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Publication numberUS20070096263 A1
Publication typeApplication
Application numberUS 11/266,456
Publication dateMay 3, 2007
Filing dateNov 3, 2005
Priority dateNov 3, 2005
Also published asCN1959983A, US7528494
Publication number11266456, 266456, US 2007/0096263 A1, US 2007/096263 A1, US 20070096263 A1, US 20070096263A1, US 2007096263 A1, US 2007096263A1, US-A1-20070096263, US-A1-2007096263, US2007/0096263A1, US2007/096263A1, US20070096263 A1, US20070096263A1, US2007096263 A1, US2007096263A1
InventorsToshiharu Furukawa, Mark Hakey, Steven Holmes, David Horak, Charles Koburger
Original AssigneeInternational Business Machines Corporation
Export CitationBiBTeX, EndNote, RefMan
External Links: USPTO, USPTO Assignment, Espacenet
Accessible chip stack and process of manufacturing thereof
US 20070096263 A1
Abstract
A process of manufacturing a three-dimensional integrated circuit chip or wafer assembly and, more particularly, a processing of chips while arranged on a wafer prior to orienting the chips into stacks. Also disclosed is the manufacture of the three-dimensional integrated circuit wherein the chip density can be very high and processed while the wafers are still intact and generally of planar constructions.
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Claims(24)
1. An electronic device including at least two integrated circuit chips or elements in superimposed adherent relationship forming a multi-chip stack; comprising:
a first one of said integrated circuit chips or elements having a multi-layer construction comprising a plurality of dielectric and metal layers, a first surface constituted of a capping layer and an opposite distal surface constituted of a handle layer; and
a second one of said integrated circuit chips or elements having a multi-layer construction comprising a plurality of dielectric and metal layers, a first surface constituted of a capping layer, said second integrated circuit chip or element is in an inverted position and adhesively fastened in surface engagement with the capping layer of said first integrated circuit chip or element, said second integrated circuit chip or element having conductor-filled vias that connect conductive layers in said first said integrated circuit chip or element to the top surface of said multi-chip stack, and conductive layers in said second integrated circuit chip or element to the top surface of said multi-chip stack.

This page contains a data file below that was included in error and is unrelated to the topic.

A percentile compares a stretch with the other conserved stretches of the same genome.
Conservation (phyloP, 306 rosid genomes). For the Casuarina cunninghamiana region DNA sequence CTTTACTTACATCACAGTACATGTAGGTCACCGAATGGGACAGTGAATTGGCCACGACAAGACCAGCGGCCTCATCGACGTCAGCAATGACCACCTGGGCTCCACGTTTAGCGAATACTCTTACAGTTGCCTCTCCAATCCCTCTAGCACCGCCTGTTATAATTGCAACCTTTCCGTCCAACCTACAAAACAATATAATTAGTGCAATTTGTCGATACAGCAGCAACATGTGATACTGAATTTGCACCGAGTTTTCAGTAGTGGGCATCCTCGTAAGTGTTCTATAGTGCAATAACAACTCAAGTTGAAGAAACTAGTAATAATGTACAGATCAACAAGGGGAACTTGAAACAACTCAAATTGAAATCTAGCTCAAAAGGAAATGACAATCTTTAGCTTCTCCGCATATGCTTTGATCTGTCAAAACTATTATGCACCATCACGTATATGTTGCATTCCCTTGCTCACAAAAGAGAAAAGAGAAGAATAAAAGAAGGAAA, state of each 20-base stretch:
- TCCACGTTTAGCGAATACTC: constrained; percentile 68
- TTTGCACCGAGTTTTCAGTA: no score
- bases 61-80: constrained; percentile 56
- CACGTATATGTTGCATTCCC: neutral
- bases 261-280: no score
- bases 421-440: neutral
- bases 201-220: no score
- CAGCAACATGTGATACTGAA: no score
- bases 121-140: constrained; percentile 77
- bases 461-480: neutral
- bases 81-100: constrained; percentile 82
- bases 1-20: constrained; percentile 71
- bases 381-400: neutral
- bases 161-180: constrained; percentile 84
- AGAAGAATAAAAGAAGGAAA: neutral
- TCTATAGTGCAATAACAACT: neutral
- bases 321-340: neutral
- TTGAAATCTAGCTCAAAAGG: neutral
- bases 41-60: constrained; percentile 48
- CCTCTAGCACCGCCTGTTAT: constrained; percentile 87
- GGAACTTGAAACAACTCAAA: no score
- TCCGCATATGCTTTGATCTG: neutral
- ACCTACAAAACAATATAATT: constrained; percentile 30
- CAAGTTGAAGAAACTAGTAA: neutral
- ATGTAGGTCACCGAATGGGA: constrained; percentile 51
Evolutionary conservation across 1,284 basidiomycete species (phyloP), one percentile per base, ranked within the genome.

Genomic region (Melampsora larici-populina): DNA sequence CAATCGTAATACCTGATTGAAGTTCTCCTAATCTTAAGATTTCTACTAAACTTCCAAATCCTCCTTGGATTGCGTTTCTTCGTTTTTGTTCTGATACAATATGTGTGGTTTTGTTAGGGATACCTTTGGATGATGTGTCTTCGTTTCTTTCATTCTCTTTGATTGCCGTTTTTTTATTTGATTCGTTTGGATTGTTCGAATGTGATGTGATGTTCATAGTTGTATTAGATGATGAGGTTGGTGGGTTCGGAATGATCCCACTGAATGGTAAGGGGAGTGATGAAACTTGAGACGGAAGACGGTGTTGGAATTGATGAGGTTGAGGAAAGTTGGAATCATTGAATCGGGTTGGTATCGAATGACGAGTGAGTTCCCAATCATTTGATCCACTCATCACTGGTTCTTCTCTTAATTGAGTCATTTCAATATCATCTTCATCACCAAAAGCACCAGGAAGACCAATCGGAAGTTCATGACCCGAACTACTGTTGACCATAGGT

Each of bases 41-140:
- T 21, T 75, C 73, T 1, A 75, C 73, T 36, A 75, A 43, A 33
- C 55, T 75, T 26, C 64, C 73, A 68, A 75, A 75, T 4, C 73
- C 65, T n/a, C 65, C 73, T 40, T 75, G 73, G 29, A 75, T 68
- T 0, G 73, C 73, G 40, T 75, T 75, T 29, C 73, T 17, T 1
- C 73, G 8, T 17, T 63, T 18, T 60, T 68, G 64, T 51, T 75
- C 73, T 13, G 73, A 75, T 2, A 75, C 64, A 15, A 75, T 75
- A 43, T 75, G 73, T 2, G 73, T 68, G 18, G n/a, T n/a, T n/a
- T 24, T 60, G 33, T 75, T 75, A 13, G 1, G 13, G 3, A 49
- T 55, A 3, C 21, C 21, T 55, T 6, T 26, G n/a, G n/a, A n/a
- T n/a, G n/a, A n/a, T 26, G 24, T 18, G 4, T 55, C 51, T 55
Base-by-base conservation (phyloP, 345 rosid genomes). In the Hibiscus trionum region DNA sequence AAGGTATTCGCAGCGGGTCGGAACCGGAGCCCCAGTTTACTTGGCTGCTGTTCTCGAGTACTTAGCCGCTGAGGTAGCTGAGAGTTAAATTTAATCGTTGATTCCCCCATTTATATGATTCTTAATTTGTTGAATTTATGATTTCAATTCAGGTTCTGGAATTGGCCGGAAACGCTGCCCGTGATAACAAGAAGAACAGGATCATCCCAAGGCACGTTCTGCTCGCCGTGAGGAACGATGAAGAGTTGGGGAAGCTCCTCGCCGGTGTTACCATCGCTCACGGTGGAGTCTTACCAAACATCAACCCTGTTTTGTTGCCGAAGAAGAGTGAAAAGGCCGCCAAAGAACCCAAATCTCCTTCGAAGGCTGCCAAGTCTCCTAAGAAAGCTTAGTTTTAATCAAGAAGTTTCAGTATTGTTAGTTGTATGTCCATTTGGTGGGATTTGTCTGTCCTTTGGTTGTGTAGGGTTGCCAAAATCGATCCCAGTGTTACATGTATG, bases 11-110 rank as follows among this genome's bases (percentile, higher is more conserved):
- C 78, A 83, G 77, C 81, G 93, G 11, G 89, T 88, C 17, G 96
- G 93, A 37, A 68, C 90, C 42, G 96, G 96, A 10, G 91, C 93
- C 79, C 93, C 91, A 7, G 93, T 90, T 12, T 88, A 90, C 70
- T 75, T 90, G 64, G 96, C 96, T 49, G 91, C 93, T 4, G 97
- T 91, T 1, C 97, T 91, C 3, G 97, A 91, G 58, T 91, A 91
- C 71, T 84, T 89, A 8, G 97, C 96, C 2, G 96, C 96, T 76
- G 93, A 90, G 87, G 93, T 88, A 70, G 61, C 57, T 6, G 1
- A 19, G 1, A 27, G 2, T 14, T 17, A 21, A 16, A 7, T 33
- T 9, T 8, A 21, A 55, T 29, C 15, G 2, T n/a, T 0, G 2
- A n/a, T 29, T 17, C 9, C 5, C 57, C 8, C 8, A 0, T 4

2. A multi-chip stack as claimed in claim 1, wherein said second integrated circuit chip or element is built on a substrate which is removed after adhesive fastening of the two chips or elements.
3. A multi-chip stack as claimed in claim 1 wherein said first chip or element is constituted of a plurality of adhesively-fastened multi-chip integrated circuit stacks.
4. A semiconductor device as claimed in claim 1, wherein said second semiconductor chip or element includes at least one through-via extending from said first chip or element to the top surface, intersecting conductive layers in said second integrated circuit chip or element, so as to provide for access for electrical connections between said metal layers of said at least two chips or elements.
5. A semiconductor device as claimed in claim 1, wherein said first and second semiconductor chips or elements are adhered through the interposition of an adhesive layer.
6. A semiconductor device as claimed in claim 5, wherein said adhesive layer comprises a thin adhesive consisting of a maleic anhydride polymer, activated by a dendritic amine binder.
7. A semiconductor device as claimed in claim 1, wherein said handle layers are comprised of silicon.
8. A semiconductor device as claimed in claim 4, wherein said at least one through-via formed in said second semiconductor chip or element is filled with an electrically conductive material so as to provide an electrical connection from external circuitry to electrical components of said first and second semiconductor chips or elements, and between electrical components of said first and second semiconductor chips or elements.
9. A semiconductor device as claimed in claim 1, wherein the substrate for said first semiconductor chip or element is selected from the group of materials consisting of Si, SOI, SiGe, GaAs and the like.
10. A semiconductor device as claimed in claim 1, wherein at least a third said semiconductor chip or element is selectively adhesively bonded to said second semiconductor chip or element so as to form a multi-chip stack having further electrical contacts and connecting therewith.